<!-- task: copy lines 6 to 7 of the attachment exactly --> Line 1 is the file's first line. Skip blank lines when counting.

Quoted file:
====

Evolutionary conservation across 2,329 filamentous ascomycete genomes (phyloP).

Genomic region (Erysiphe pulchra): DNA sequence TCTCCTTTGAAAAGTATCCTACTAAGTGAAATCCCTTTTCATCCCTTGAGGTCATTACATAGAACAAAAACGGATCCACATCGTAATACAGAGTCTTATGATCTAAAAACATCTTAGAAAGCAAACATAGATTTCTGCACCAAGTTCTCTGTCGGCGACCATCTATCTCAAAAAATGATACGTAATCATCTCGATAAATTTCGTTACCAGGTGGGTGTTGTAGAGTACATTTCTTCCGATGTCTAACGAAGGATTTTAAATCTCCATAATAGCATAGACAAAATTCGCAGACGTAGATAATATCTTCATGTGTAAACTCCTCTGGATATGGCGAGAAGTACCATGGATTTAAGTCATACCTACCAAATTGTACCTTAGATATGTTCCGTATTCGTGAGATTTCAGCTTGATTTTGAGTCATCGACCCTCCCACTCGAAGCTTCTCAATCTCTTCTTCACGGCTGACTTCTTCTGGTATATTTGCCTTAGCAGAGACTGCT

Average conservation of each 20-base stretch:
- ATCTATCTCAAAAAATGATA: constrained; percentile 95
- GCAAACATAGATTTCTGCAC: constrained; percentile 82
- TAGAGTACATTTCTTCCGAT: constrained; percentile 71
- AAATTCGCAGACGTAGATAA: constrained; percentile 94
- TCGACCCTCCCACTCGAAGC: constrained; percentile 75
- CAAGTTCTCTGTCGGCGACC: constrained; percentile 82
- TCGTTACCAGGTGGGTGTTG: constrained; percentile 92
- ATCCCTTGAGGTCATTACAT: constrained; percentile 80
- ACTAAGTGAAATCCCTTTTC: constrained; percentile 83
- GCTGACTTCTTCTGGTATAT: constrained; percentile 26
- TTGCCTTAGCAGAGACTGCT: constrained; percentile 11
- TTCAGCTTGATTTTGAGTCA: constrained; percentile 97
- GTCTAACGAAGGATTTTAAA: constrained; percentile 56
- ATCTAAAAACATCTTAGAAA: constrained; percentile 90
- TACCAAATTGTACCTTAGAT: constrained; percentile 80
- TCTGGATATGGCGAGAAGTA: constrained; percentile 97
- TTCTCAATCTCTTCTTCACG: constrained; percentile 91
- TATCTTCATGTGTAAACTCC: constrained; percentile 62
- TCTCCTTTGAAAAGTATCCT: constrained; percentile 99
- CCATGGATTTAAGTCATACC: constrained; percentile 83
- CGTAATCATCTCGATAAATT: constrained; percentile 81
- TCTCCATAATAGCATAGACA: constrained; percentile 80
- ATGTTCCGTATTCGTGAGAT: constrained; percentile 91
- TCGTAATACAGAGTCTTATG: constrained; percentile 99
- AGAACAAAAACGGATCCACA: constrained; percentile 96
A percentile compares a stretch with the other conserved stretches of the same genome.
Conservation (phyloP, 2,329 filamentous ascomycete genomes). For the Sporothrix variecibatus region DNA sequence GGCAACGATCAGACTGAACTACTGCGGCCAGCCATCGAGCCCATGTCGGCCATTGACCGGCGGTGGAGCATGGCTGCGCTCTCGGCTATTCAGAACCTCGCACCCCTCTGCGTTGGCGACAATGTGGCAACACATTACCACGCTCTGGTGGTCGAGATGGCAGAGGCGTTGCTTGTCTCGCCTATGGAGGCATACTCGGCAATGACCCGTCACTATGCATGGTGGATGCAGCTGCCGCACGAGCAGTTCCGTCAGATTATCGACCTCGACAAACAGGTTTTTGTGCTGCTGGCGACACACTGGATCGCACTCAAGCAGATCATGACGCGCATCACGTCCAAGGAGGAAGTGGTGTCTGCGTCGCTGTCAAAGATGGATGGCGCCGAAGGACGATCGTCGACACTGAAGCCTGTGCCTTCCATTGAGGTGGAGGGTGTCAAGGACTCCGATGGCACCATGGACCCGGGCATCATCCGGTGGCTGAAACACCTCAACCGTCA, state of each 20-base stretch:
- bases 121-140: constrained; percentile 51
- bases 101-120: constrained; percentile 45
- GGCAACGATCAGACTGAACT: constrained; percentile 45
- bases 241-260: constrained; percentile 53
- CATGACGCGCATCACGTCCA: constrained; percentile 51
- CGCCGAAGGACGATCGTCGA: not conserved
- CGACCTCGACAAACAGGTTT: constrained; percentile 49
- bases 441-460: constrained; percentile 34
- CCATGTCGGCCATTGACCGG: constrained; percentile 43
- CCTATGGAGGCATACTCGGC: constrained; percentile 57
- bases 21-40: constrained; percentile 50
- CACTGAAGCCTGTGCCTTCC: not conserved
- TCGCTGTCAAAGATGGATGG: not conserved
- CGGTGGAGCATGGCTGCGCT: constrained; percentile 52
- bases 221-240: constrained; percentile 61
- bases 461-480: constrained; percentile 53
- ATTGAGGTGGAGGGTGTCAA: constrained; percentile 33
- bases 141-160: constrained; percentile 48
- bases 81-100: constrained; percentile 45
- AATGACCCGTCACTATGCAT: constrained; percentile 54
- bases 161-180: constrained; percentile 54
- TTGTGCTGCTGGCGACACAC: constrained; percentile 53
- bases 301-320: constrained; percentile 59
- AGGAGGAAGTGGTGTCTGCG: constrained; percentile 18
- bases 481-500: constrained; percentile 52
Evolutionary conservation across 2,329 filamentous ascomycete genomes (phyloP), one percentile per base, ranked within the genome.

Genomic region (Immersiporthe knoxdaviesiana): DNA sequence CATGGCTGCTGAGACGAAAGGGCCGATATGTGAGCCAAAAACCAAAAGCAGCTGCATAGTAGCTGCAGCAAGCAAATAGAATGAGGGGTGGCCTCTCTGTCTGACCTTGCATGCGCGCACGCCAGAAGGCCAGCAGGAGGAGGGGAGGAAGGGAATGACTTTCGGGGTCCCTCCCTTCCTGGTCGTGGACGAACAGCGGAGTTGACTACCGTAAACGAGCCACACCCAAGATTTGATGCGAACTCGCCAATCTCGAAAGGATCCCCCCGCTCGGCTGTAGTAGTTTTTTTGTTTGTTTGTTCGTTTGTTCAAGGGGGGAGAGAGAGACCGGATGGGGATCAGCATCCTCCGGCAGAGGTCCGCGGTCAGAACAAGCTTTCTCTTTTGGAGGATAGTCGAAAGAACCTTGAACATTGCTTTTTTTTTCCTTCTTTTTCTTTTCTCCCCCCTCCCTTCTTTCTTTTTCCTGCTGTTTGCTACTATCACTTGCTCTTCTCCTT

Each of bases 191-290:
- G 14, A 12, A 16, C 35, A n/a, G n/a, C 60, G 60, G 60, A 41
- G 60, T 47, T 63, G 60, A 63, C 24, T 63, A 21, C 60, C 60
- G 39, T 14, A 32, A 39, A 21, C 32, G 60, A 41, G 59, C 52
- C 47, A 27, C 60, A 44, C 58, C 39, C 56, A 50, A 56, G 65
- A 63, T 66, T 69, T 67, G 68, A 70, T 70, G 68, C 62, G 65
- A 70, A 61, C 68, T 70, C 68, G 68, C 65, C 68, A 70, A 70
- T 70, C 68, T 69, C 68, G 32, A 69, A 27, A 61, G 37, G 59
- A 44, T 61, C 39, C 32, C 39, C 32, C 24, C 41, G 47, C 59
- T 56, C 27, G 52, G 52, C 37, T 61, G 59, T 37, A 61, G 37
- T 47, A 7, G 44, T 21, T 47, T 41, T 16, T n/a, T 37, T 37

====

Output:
- TAGAGTACATTTCTTCCGAT: constrained; percentile 71
- AAATTCGCAGACGTAGATAA: constrained; percentile 94